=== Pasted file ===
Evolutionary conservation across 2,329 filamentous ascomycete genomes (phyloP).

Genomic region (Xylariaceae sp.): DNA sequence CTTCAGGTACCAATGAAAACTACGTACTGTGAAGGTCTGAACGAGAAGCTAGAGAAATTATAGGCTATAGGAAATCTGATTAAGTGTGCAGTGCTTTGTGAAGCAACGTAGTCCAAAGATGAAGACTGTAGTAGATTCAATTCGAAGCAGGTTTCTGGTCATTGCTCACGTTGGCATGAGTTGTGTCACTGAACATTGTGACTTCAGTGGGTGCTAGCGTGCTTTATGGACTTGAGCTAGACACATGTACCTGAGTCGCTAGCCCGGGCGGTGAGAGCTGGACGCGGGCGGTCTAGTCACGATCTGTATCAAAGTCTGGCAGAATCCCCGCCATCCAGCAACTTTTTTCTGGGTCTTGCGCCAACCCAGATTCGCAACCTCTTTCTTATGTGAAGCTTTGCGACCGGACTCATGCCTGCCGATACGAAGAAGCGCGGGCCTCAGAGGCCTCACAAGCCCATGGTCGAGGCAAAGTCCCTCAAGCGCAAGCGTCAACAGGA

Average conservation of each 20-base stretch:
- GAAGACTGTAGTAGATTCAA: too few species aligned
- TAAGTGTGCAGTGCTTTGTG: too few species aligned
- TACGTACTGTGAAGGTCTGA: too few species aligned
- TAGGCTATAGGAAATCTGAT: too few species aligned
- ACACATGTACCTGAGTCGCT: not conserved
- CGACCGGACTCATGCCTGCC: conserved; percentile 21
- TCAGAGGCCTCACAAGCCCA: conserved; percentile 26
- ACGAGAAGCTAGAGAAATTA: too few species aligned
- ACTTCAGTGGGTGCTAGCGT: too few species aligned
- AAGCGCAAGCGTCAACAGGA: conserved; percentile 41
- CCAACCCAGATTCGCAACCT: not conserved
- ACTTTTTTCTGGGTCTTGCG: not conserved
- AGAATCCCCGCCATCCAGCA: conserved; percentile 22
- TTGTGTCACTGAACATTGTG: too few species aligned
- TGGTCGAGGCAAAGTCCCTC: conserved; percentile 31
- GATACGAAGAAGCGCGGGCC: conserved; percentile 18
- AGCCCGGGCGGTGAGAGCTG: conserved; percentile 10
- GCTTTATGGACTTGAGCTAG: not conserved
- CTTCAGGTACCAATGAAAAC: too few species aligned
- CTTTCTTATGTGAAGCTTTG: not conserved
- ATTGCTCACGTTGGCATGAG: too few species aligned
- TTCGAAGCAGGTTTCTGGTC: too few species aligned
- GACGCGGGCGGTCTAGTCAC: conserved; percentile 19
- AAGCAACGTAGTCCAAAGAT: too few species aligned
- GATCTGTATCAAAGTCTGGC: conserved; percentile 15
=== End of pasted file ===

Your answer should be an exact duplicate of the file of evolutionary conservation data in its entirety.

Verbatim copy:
Evolutionary conservation across 2,329 filamentous ascomycete genomes (phyloP).

Genomic region (Xylariaceae sp.): DNA sequence CTTCAGGTACCAATGAAAACTACGTACTGTGAAGGTCTGAACGAGAAGCTAGAGAAATTATAGGCTATAGGAAATCTGATTAAGTGTGCAGTGCTTTGTGAAGCAACGTAGTCCAAAGATGAAGACTGTAGTAGATTCAATTCGAAGCAGGTTTCTGGTCATTGCTCACGTTGGCATGAGTTGTGTCACTGAACATTGTGACTTCAGTGGGTGCTAGCGTGCTTTATGGACTTGAGCTAGACACATGTACCTGAGTCGCTAGCCCGGGCGGTGAGAGCTGGACGCGGGCGGTCTAGTCACGATCTGTATCAAAGTCTGGCAGAATCCCCGCCATCCAGCAACTTTTTTCTGGGTCTTGCGCCAACCCAGATTCGCAACCTCTTTCTTATGTGAAGCTTTGCGACCGGACTCATGCCTGCCGATACGAAGAAGCGCGGGCCTCAGAGGCCTCACAAGCCCATGGTCGAGGCAAAGTCCCTCAAGCGCAAGCGTCAACAGGA

Average conservation of each 20-base stretch:
- GAAGACTGTAGTAGATTCAA: too few species aligned
- TAAGTGTGCAGTGCTTTGTG: too few species aligned
- TACGTACTGTGAAGGTCTGA: too few species aligned
- TAGGCTATAGGAAATCTGAT: too few species aligned
- ACACATGTACCTGAGTCGCT: not conserved
- CGACCGGACTCATGCCTGCC: conserved; percentile 21
- TCAGAGGCCTCACAAGCCCA: conserved; percentile 26
- ACGAGAAGCTAGAGAAATTA: too few species aligned
- ACTTCAGTGGGTGCTAGCGT: too few species aligned
- AAGCGCAAGCGTCAACAGGA: conserved; percentile 41
- CCAACCCAGATTCGCAACCT: not conserved
- ACTTTTTTCTGGGTCTTGCG: not conserved
- AGAATCCCCGCCATCCAGCA: conserved; percentile 22
- TTGTGTCACTGAACATTGTG: too few species aligned
- TGGTCGAGGCAAAGTCCCTC: conserved; percentile 31
- GATACGAAGAAGCGCGGGCC: conserved; percentile 18
- AGCCCGGGCGGTGAGAGCTG: conserved; percentile 10
- GCTTTATGGACTTGAGCTAG: not conserved
- CTTCAGGTACCAATGAAAAC: too few species aligned
- CTTTCTTATGTGAAGCTTTG: not conserved
- ATTGCTCACGTTGGCATGAG: too few species aligned
- TTCGAAGCAGGTTTCTGGTC: too few species aligned
- GACGCGGGCGGTCTAGTCAC: conserved; percentile 19
- AAGCAACGTAGTCCAAAGAT: too few species aligned
- GATCTGTATCAAAGTCTGGC: conserved; percentile 15